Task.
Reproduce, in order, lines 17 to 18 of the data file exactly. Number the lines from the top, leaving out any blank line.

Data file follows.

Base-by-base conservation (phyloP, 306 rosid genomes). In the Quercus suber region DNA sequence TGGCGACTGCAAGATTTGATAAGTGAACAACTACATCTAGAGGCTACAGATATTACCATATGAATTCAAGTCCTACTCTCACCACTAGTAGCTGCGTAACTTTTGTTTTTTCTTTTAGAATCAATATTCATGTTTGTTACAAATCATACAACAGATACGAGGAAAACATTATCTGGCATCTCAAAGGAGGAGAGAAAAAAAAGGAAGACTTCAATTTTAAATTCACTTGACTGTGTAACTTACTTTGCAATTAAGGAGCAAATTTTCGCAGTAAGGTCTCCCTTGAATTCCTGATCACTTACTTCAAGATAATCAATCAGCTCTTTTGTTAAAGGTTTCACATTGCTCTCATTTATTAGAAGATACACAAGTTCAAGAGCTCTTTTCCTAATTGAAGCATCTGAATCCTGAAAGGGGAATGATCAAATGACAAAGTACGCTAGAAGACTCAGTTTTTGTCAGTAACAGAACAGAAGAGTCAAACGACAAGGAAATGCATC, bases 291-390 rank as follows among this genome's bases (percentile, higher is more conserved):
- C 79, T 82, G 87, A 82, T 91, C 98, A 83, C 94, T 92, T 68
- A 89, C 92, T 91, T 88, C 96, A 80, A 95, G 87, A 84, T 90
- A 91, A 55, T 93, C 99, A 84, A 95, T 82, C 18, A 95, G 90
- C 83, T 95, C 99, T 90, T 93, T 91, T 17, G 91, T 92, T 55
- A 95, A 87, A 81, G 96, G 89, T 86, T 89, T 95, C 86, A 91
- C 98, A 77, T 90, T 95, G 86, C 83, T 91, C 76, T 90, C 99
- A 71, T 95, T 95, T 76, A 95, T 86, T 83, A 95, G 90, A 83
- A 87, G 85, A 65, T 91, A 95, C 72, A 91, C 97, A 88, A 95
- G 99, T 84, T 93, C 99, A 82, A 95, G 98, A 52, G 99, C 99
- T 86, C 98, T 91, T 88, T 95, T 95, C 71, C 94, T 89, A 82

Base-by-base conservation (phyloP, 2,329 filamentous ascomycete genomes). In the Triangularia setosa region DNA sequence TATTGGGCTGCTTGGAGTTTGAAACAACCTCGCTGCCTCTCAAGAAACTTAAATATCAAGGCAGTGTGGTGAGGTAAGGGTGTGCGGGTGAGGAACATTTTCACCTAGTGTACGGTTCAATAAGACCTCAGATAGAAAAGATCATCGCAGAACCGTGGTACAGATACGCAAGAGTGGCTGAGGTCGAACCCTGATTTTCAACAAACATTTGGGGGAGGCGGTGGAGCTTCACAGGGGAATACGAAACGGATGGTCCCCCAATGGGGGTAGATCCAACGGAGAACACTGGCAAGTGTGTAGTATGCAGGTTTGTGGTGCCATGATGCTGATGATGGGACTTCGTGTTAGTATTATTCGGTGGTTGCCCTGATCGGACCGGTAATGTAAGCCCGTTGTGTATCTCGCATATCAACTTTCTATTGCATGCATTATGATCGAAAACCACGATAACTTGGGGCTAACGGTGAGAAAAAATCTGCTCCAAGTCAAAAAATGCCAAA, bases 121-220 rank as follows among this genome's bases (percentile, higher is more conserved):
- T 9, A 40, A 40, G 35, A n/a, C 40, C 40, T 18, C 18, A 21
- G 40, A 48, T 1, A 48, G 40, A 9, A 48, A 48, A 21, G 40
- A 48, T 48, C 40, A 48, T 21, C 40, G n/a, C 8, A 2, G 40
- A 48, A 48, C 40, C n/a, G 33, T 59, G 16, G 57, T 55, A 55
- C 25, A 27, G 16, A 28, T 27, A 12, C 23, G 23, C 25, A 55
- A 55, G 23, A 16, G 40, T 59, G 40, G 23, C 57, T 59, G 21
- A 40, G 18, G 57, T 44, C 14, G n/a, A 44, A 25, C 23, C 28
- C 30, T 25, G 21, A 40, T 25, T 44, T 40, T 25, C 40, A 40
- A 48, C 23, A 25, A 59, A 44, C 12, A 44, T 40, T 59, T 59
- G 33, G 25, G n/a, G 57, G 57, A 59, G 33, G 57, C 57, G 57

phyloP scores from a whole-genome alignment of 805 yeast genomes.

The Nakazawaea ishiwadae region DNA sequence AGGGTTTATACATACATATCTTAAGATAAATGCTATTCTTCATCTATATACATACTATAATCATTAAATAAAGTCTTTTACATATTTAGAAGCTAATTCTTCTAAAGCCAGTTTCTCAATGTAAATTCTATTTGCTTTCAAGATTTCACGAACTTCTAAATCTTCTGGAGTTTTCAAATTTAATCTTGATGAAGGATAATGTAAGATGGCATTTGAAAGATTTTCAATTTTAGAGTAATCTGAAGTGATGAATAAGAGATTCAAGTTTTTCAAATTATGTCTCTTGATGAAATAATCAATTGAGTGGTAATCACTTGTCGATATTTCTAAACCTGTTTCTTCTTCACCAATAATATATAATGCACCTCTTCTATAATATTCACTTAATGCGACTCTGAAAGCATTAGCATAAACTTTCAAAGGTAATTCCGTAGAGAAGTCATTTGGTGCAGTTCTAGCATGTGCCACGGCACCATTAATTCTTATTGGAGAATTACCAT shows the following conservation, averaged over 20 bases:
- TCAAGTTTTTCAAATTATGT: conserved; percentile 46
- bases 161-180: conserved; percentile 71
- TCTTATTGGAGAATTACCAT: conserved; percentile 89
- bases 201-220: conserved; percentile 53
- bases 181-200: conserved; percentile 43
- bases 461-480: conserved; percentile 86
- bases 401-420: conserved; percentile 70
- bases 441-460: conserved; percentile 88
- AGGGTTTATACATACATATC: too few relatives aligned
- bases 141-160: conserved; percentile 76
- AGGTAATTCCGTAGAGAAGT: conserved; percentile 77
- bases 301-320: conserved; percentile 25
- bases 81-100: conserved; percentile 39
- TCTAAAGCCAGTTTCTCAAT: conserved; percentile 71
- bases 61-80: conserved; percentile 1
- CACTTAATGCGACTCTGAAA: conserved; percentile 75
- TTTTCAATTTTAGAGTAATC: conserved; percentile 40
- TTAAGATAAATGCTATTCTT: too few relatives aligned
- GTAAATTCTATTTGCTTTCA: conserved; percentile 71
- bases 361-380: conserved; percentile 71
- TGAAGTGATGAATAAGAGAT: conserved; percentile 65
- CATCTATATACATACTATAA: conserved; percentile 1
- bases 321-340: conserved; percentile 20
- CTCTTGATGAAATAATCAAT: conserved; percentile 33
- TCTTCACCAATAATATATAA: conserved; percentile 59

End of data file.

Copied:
- C 25, A 27, G 16, A 28, T 27, A 12, C 23, G 23, C 25, A 55
- A 55, G 23, A 16, G 40, T 59, G 40, G 23, C 57, T 59, G 21